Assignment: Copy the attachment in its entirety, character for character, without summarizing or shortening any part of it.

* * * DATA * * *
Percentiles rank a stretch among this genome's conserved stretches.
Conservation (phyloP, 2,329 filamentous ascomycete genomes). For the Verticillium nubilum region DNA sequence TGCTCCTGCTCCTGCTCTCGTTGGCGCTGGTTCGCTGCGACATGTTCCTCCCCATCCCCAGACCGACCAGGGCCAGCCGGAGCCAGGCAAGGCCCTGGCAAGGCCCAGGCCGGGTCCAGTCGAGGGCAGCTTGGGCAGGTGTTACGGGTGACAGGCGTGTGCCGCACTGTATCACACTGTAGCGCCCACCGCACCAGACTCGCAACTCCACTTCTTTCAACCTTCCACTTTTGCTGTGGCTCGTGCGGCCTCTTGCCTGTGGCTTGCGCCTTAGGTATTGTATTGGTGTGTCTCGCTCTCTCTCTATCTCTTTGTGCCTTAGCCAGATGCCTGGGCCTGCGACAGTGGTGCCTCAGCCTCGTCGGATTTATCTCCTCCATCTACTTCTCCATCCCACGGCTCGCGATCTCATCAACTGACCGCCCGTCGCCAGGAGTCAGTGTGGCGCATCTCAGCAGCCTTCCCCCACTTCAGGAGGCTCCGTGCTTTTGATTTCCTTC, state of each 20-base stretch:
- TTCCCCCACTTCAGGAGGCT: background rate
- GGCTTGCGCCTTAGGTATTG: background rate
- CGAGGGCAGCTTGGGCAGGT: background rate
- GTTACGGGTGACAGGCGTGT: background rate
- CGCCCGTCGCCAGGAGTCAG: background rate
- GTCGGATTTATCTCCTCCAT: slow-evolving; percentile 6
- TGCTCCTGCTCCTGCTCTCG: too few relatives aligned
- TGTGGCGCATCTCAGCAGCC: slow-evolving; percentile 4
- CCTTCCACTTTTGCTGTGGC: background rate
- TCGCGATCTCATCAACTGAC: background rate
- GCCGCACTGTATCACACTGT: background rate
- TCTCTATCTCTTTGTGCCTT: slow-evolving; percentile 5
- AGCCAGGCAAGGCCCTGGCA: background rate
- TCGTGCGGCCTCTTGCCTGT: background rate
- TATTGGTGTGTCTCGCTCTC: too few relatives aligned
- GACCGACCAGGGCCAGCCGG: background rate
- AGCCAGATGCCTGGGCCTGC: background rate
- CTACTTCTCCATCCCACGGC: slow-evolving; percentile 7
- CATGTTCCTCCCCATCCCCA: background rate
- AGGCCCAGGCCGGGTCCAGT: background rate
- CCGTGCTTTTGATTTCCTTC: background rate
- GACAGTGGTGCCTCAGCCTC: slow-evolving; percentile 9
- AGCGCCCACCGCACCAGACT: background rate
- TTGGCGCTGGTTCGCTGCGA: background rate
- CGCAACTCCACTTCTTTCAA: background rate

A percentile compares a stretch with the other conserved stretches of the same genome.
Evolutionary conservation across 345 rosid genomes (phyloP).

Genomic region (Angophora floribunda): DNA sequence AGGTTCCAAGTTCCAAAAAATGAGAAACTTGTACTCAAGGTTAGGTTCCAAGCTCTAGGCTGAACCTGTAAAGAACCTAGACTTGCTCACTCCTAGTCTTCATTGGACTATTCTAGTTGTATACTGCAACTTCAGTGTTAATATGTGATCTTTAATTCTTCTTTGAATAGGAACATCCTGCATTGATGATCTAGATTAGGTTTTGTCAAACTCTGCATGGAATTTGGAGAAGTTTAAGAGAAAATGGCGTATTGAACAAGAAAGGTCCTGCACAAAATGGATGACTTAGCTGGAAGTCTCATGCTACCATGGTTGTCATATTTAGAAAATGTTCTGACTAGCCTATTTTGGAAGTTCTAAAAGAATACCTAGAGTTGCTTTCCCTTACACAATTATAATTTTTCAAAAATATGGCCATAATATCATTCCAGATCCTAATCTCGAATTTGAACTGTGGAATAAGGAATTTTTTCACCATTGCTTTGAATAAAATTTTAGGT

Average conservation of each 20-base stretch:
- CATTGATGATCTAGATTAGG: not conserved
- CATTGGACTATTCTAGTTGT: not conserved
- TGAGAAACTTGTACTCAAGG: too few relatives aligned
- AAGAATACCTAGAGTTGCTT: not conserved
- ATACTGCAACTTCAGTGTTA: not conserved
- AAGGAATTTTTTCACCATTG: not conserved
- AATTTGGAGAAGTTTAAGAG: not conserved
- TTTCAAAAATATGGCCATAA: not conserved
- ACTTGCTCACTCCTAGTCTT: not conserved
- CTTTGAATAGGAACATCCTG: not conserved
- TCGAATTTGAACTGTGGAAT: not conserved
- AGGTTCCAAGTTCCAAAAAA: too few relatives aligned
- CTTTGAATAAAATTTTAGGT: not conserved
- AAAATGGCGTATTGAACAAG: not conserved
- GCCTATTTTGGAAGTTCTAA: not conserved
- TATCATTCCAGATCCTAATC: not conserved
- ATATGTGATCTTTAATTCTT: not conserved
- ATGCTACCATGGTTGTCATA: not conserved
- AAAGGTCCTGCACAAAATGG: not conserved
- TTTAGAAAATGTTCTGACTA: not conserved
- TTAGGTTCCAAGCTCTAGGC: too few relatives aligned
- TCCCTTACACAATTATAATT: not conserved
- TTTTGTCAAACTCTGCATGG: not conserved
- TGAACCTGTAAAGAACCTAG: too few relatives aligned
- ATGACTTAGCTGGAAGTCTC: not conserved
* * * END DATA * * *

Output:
Percentiles rank a stretch among this genome's conserved stretches.
Conservation (phyloP, 2,329 filamentous ascomycete genomes). For the Verticillium nubilum region DNA sequence TGCTCCTGCTCCTGCTCTCGTTGGCGCTGGTTCGCTGCGACATGTTCCTCCCCATCCCCAGACCGACCAGGGCCAGCCGGAGCCAGGCAAGGCCCTGGCAAGGCCCAGGCCGGGTCCAGTCGAGGGCAGCTTGGGCAGGTGTTACGGGTGACAGGCGTGTGCCGCACTGTATCACACTGTAGCGCCCACCGCACCAGACTCGCAACTCCACTTCTTTCAACCTTCCACTTTTGCTGTGGCTCGTGCGGCCTCTTGCCTGTGGCTTGCGCCTTAGGTATTGTATTGGTGTGTCTCGCTCTCTCTCTATCTCTTTGTGCCTTAGCCAGATGCCTGGGCCTGCGACAGTGGTGCCTCAGCCTCGTCGGATTTATCTCCTCCATCTACTTCTCCATCCCACGGCTCGCGATCTCATCAACTGACCGCCCGTCGCCAGGAGTCAGTGTGGCGCATCTCAGCAGCCTTCCCCCACTTCAGGAGGCTCCGTGCTTTTGATTTCCTTC, state of each 20-base stretch:
- TTCCCCCACTTCAGGAGGCT: background rate
- GGCTTGCGCCTTAGGTATTG: background rate
- CGAGGGCAGCTTGGGCAGGT: background rate
- GTTACGGGTGACAGGCGTGT: background rate
- CGCCCGTCGCCAGGAGTCAG: background rate
- GTCGGATTTATCTCCTCCAT: slow-evolving; percentile 6
- TGCTCCTGCTCCTGCTCTCG: too few relatives aligned
- TGTGGCGCATCTCAGCAGCC: slow-evolving; percentile 4
- CCTTCCACTTTTGCTGTGGC: background rate
- TCGCGATCTCATCAACTGAC: background rate
- GCCGCACTGTATCACACTGT: background rate
- TCTCTATCTCTTTGTGCCTT: slow-evolving; percentile 5
- AGCCAGGCAAGGCCCTGGCA: background rate
- TCGTGCGGCCTCTTGCCTGT: background rate
- TATTGGTGTGTCTCGCTCTC: too few relatives aligned
- GACCGACCAGGGCCAGCCGG: background rate
- AGCCAGATGCCTGGGCCTGC: background rate
- CTACTTCTCCATCCCACGGC: slow-evolving; percentile 7
- CATGTTCCTCCCCATCCCCA: background rate
- AGGCCCAGGCCGGGTCCAGT: background rate
- CCGTGCTTTTGATTTCCTTC: background rate
- GACAGTGGTGCCTCAGCCTC: slow-evolving; percentile 9
- AGCGCCCACCGCACCAGACT: background rate
- TTGGCGCTGGTTCGCTGCGA: background rate
- CGCAACTCCACTTCTTTCAA: background rate

A percentile compares a stretch with the other conserved stretches of the same genome.
Evolutionary conservation across 345 rosid genomes (phyloP).

Genomic region (Angophora floribunda): DNA sequence AGGTTCCAAGTTCCAAAAAATGAGAAACTTGTACTCAAGGTTAGGTTCCAAGCTCTAGGCTGAACCTGTAAAGAACCTAGACTTGCTCACTCCTAGTCTTCATTGGACTATTCTAGTTGTATACTGCAACTTCAGTGTTAATATGTGATCTTTAATTCTTCTTTGAATAGGAACATCCTGCATTGATGATCTAGATTAGGTTTTGTCAAACTCTGCATGGAATTTGGAGAAGTTTAAGAGAAAATGGCGTATTGAACAAGAAAGGTCCTGCACAAAATGGATGACTTAGCTGGAAGTCTCATGCTACCATGGTTGTCATATTTAGAAAATGTTCTGACTAGCCTATTTTGGAAGTTCTAAAAGAATACCTAGAGTTGCTTTCCCTTACACAATTATAATTTTTCAAAAATATGGCCATAATATCATTCCAGATCCTAATCTCGAATTTGAACTGTGGAATAAGGAATTTTTTCACCATTGCTTTGAATAAAATTTTAGGT

Average conservation of each 20-base stretch:
- CATTGATGATCTAGATTAGG: not conserved
- CATTGGACTATTCTAGTTGT: not conserved
- TGAGAAACTTGTACTCAAGG: too few relatives aligned
- AAGAATACCTAGAGTTGCTT: not conserved
- ATACTGCAACTTCAGTGTTA: not conserved
- AAGGAATTTTTTCACCATTG: not conserved
- AATTTGGAGAAGTTTAAGAG: not conserved
- TTTCAAAAATATGGCCATAA: not conserved
- ACTTGCTCACTCCTAGTCTT: not conserved
- CTTTGAATAGGAACATCCTG: not conserved
- TCGAATTTGAACTGTGGAAT: not conserved
- AGGTTCCAAGTTCCAAAAAA: too few relatives aligned
- CTTTGAATAAAATTTTAGGT: not conserved
- AAAATGGCGTATTGAACAAG: not conserved
- GCCTATTTTGGAAGTTCTAA: not conserved
- TATCATTCCAGATCCTAATC: not conserved
- ATATGTGATCTTTAATTCTT: not conserved
- ATGCTACCATGGTTGTCATA: not conserved
- AAAGGTCCTGCACAAAATGG: not conserved
- TTTAGAAAATGTTCTGACTA: not conserved
- TTAGGTTCCAAGCTCTAGGC: too few relatives aligned
- TCCCTTACACAATTATAATT: not conserved
- TTTTGTCAAACTCTGCATGG: not conserved
- TGAACCTGTAAAGAACCTAG: too few relatives aligned
- ATGACTTAGCTGGAAGTCTC: not conserved